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Looping of an MP3

Feb 17, 2009 at 9:07 PM
I am trying to implement looping of an MP3 played via WaveOut, and seeking advice for the best way to do so.

My first thought was to handle the PlaybackStopped event and replay from the beginning.  however, that event never seems to be raised. In WaveOut.cs the only method that calls RaisePlaybackStoppedEvent is the Callback method, and that would happen only if buffer.OnDone() returns false.  But buffer.OnDone seems to always return true for my MP3.

So, two questions:
- Since PlaybackStopped is a new (experimental?) addition to the interface, is it the correct way to loop an MP3, or is there a better way?
- Any idea why OnDone() always returns false?

with many thanks in advance
Rob
Coordinator
Feb 17, 2009 at 10:13 PM
Hi Rob,
PlaybackStopped is probably not the best mechanism for looping.

OnDone returns false because the source WaveStream's Read method didn't return 0 bytes. A lot of the WaveStreams in NAudio will always return the number of bytes requested. One simple way to implement looping is to create a new derived WaveStream that in its Read method simply calls the Read method of your source WaveStream (i.e. the one reading from MP3). Then if its Position goes beyond Length and you want to loop, set the source Position back to the start, otherwise return zero.

Here is some very rough example code (sorry I am rushing this post a little)

class LoopingWaveStream : WaveStream
{

....

int Read(byte[] buffer, int offset, int count)
{
    if(source.Position > source.Length)
   {
        if(IsLooping)
            source.Position = 0;
       else
           return 0;
   }
   return source.Read(buffer, offset, count);
}

}

HTH
Mark

Feb 17, 2009 at 10:29 PM
Edited Feb 17, 2009 at 10:30 PM
Mark, this is extremely helpful, thank you. I am basing my code off of the NAudio sample player app.

I have:

                WaveStream mp3Reader = new Mp3FileReader(fileName);
                WaveStream pcmStream = WaveFormatConversionStream.CreatePcmStream(mp3Reader);
                WaveStream blockAlignedStream = new BlockAlignReductionStream(pcmStream);
                inputStream = new WaveChannel32(blockAlignedStream);

Would you replace one of these streams with the LoopingWaveStream?  The outer WaveChannel32 stream perhaps? Or would it be best to wrap the whole thing in another LoopingWaveStream derived as per your code above?
Coordinator
Feb 18, 2009 at 5:54 AM
Hi Rob,

Yes, the LoopingWaveStream would be another wrapper around the top level WaveChannel32.

An alternate approach to looping which I have used on occasion is to simply have a timer on your main form that periodically checks to see if Position > Length and resets it if it is so (or stops if you don't want to loop). Quite simple and effective, although if you absolutely must have no gap in the audio you should go with the LoopingWaveStream (and even so the sample code I gave you doesn't ensure perfect looping - to get that the Read method would need to potentially read a bit from the end, move to the start, and then read a bit more.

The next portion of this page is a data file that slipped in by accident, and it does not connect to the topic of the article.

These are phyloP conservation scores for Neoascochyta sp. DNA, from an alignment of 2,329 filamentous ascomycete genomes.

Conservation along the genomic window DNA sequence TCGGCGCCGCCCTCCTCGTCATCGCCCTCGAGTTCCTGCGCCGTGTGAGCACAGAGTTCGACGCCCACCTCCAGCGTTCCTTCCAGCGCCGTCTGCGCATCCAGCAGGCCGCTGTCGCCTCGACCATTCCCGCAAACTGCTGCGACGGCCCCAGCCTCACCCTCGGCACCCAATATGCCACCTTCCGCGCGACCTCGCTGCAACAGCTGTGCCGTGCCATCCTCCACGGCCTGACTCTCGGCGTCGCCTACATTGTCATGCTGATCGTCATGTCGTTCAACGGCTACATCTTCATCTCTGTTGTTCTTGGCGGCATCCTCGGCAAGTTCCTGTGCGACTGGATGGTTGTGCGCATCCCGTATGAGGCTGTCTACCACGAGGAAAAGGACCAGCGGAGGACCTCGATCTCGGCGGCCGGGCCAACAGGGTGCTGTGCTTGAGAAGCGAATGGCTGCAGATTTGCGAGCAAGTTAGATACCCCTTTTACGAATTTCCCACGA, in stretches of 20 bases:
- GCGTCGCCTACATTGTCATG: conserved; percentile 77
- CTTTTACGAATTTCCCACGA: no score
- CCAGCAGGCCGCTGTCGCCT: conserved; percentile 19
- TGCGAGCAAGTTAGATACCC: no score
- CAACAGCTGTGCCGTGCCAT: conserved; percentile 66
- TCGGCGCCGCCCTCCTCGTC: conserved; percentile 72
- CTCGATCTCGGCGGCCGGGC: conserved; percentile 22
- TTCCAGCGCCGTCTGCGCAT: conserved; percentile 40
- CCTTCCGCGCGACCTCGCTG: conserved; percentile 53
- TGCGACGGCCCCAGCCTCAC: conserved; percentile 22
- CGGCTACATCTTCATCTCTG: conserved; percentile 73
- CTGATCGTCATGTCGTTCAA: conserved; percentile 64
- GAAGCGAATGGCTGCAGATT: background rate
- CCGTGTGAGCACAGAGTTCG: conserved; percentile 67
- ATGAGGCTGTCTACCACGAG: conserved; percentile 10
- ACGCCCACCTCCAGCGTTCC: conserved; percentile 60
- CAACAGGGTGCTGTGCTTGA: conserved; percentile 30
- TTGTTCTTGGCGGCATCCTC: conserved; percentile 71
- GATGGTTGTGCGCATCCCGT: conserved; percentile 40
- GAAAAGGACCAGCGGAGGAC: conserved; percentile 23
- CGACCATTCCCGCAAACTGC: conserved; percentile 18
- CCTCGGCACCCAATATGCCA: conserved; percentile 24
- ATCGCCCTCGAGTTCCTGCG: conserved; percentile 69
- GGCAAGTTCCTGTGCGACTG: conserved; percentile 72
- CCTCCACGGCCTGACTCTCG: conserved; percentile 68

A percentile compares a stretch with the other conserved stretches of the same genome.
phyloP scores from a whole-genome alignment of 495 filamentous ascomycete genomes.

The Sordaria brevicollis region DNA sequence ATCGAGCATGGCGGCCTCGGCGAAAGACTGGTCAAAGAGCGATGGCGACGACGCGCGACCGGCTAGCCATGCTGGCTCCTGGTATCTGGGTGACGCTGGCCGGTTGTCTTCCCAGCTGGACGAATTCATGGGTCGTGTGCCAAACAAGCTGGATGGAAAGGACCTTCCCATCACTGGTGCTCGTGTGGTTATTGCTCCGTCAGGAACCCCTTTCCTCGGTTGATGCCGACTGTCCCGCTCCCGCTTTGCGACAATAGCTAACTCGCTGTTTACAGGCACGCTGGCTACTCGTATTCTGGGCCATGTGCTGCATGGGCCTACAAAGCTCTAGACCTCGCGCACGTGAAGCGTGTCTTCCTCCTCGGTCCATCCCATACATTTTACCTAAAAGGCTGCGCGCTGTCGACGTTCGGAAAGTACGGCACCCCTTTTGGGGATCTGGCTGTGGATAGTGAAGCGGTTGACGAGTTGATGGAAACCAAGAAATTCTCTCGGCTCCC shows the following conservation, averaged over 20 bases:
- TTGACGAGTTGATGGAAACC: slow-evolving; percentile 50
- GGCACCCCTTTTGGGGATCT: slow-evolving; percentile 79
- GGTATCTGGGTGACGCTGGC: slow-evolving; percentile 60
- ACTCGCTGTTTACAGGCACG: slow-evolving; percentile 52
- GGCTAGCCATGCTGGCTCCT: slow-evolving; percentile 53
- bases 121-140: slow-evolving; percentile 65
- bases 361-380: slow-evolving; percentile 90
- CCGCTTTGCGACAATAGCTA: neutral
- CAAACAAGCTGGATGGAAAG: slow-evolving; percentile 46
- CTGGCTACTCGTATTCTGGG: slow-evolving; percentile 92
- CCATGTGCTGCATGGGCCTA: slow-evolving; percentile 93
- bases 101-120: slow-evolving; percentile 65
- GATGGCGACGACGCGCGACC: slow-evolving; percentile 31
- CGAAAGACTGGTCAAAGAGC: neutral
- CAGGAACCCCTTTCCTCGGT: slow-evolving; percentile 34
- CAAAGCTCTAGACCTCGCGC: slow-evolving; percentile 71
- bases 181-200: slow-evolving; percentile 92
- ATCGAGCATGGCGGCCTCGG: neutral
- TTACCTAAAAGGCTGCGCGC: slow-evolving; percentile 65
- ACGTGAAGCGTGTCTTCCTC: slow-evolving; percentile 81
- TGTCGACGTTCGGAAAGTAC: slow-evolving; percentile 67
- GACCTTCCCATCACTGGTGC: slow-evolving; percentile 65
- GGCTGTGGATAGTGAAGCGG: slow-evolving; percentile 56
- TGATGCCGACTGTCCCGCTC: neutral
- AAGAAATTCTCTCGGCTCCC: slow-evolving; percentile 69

Mark
Feb 18, 2009 at 3:42 PM
Edited Feb 18, 2009 at 4:14 PM
Hi Mark,

Your first suggestion was correct - I am trying to create 'perfect' looping right down to the sample, and am willing to invest in extra plumbing to get it.  I also need Volume control, so I created a LoopingWaveChannel32 to wrap the WaveChannel32 as per your first suggestion.

All properties and methods in my LoopingWaveChannel32 pass through to the WaveChannel32, except for the Read method, which is essentially as you suggested.

However, we don't seem to be getting perfect looping.  On the wrapped WaveChannel32, I am setting PadWithZeros to false.  If PadWithZeros were true, I would expect "imperfect" looping (some samples zeroed out at the end), and to be to occasionally be hitting this block in WaveChannel32's Read method:

            // 3. Fill out with zeroes
            if (PadWithZeroes && bytesWritten < numBytes)
            {
                Array.Clear(destBuffer, offset + bytesWritten, numBytes - bytesWritten);
                bytesWritten = numBytes;
            }

I would have thought that sometimes bytesWritten should be < numBytes -- but my custom logic in LoopingWaveChannel32 would handle that situation by looping back around to the beginning of the sound.

Do I need to dig deeper to prevent zero-padding at the end of the sound?

with many thanks again
Rob


[edit] Since writing this note, I've hit a breakpoint set within the if block above twice - once where it required an additional 8 bytes, and once where the bytesWritten was approx. half the size of numBytes.  Is it possible that I have been testing with MP3s of a length that just happens to occasionally perfectly fill the buffer?
Coordinator
Feb 19, 2009 at 12:57 PM
Hi Rob,

You are probably also using the WaveFormatConversionStream, which can also perform zero padding in some circumstances, due to the difficulties of getting MP3 playback working reliably. You could try taking that out of WaveFormatConversionStream and seeing what it does.

Mark